© 2012 Margaret Sands

Under the Sea

First off, sorry for the long silence.  Unfortunately, my new computer decided that it was too cool for the internet and became a useless deadweight in my very heavy backpack, gee thanks Acer.  Then there was this little hurricane that forced us to flee the island before our uber cool community meeting which we had meticulously planned and even drawn posters for.  So our departure was rushed and bittersweet but we did have a chance to squeeze in some dives before our time was cut short.  Jen Craighill, station manager and avid underwater photographer, was kind enough to share her pictures from the dive with me so I could post them here:

Nearly as soon was we submerged, to about 30 feet, this school of Mackerel Scad swarmed over our heads trying to escape some Bar Jack that were hunting  them.  A pretty nice way to start off the dive.

This is the endangered Nassau Grouper, identifiable by its fancy stripes.  Overfishing and slow breeding have decreased this fish’s numbers to dangerously low levels.  No-take zones like this one are helping the populations recover.


This is our friend the elusive Caribbean Spiny Lobster, who as you can see likes hiding under rocks and coral.  His excellent camouflage is really his only defense against those of us who like to eat him since this kind of lobster has no claws (just spiny antennae) to protect himself.  Luckily for him, taking lobster from this area is illegal as is scuba diving for them so he was safe.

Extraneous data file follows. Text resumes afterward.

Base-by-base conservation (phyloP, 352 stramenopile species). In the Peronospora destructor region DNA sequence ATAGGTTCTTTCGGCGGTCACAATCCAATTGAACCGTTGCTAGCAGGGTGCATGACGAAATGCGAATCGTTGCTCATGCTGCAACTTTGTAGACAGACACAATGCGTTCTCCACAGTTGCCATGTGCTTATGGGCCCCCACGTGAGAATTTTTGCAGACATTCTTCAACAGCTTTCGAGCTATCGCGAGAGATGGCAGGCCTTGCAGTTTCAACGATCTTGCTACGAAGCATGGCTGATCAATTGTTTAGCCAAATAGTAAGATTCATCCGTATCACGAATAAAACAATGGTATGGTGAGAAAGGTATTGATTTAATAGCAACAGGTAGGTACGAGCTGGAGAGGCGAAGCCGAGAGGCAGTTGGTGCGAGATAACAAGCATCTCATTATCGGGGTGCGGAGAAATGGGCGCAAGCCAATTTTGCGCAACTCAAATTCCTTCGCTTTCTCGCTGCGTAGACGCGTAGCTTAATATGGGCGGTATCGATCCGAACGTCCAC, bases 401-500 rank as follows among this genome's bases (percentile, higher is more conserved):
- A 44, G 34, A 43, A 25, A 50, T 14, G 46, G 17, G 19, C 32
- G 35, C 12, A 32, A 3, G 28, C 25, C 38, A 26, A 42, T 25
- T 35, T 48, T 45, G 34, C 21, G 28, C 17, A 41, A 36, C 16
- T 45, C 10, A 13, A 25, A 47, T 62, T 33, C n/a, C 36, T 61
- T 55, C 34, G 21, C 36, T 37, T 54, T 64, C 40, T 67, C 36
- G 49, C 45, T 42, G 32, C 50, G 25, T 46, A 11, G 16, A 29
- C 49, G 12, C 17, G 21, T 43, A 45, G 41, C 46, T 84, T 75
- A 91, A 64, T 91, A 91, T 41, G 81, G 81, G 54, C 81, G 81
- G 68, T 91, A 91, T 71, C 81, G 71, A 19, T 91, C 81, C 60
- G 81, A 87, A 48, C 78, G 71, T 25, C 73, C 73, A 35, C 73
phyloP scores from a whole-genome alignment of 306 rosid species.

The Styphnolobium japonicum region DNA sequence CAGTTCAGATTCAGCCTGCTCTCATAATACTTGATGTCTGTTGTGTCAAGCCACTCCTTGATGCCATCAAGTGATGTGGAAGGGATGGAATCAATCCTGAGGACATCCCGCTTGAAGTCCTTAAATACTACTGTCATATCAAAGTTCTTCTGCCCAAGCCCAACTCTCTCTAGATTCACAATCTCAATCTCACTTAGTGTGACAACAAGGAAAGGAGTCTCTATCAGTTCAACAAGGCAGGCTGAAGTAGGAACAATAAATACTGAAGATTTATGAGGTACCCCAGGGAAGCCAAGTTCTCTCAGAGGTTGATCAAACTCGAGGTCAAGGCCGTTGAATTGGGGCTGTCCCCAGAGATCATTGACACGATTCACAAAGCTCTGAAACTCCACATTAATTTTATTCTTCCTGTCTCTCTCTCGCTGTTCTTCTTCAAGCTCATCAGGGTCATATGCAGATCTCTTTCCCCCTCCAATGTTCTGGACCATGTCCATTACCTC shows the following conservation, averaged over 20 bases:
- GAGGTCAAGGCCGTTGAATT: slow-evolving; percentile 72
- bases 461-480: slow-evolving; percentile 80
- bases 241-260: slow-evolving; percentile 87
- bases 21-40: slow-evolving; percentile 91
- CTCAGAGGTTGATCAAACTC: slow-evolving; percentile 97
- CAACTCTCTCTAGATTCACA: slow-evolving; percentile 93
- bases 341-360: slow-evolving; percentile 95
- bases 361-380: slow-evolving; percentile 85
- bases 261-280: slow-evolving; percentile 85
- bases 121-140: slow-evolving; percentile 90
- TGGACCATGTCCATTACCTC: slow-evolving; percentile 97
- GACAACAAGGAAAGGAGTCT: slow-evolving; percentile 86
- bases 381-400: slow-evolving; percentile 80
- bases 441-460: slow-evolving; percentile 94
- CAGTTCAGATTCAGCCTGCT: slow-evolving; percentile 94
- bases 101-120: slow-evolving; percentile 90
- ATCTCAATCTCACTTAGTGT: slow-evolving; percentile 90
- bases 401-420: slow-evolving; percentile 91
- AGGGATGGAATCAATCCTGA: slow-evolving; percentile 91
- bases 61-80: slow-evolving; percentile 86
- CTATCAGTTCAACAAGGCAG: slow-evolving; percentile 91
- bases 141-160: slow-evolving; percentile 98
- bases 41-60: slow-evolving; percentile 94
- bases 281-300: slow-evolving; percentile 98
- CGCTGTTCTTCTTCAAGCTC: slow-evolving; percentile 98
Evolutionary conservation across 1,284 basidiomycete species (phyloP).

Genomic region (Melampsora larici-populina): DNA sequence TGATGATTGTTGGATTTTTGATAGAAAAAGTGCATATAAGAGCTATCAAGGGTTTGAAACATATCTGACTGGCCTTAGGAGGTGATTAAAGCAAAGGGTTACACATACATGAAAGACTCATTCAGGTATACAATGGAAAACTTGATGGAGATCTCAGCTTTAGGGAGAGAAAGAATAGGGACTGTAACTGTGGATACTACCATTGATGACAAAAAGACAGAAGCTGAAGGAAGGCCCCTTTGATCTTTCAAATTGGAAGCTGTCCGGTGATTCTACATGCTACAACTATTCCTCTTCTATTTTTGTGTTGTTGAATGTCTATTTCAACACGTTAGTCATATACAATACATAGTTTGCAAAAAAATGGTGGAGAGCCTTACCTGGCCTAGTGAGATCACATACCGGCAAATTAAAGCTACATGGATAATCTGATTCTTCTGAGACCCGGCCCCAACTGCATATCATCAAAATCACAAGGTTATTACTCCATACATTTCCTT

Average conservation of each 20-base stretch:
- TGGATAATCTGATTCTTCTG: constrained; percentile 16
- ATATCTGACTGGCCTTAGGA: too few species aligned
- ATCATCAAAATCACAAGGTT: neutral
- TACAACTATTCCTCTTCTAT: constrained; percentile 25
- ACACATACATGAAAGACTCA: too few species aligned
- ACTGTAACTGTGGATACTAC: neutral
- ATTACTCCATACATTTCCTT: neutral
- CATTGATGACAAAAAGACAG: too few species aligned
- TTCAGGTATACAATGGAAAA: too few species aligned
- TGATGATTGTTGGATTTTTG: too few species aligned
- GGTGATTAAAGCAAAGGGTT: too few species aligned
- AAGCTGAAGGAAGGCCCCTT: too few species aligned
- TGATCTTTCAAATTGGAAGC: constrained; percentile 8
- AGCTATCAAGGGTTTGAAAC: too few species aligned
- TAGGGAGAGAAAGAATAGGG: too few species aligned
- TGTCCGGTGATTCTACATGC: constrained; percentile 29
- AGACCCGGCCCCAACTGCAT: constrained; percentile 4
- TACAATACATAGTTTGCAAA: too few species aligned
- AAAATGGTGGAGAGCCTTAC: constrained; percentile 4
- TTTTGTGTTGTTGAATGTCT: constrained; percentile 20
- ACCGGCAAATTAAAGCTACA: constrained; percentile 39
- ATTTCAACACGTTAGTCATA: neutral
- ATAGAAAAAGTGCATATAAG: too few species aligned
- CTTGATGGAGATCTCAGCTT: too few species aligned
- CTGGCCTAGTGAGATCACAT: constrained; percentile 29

This is one of my favorite friends on the reef, the Grey Angelfish.  These guys are really cool looking and can get surprisingly big (around 60 cm).  They mostly hang out on their own and usually eat sponges.  Mostly they’re just awesome to watch.

Oooooh barracuda…we saw a lot of these guys during our time in the water around the island, and ate a few of them too.  Their big teeth and creepy name have earned them quite a bad rep, but they really aren’t dangerous enough to get too excited about.  They mostly hunt schools of little silver side fish which is why people say to avoid wearing shiny jewelry if you don’t want to meet a barra up close, sometimes in very bad visibility they have been known to get confused and take a nip at something they didn’t mean to.  They also sometimes follow divers around thinking that they are larger predators that will leave behind scrumptious scraps for them to scoop up, this behavior can be discouraged by turning to face them and fixing them with a good stare.


Much scarier than the Barracuda is the dreaded Lionfish.  This fish is a major buzz kill not because of the risk of getting stung by its venomous spines (an encounter that will get you a painful ticket to the mainland) but because of its impacts on native populations of fish.  Lionfish are originally from the IndoPacific but were introduced to the Caribbean from Florida (most likely having escaped from an aquarium during a hurricane).  They lack natural predators in the area and have explosive reproduction patterns so their populations are out of control.  While their spines aren’t particularly dangerous to humans who keep a wary eye out, native fish succumb easily to their venom and their populations are severely impacted.  Unfortunately, every dive and snorkel we went on seemed to include at least one Lionfish sighting, this dive revealed more than 10.  This invasive species is a hard one to kick and it is proving ever more resilient and productive.  Efforts have been made to increase demand for Lionfish, a tasty food fish and the only sushi fish in the Caribbean.  Dangriga is hosting a Lionfish tournament in August in hopes of reducing the local populations, perhaps overfishing can be molded to work in our favor for once.

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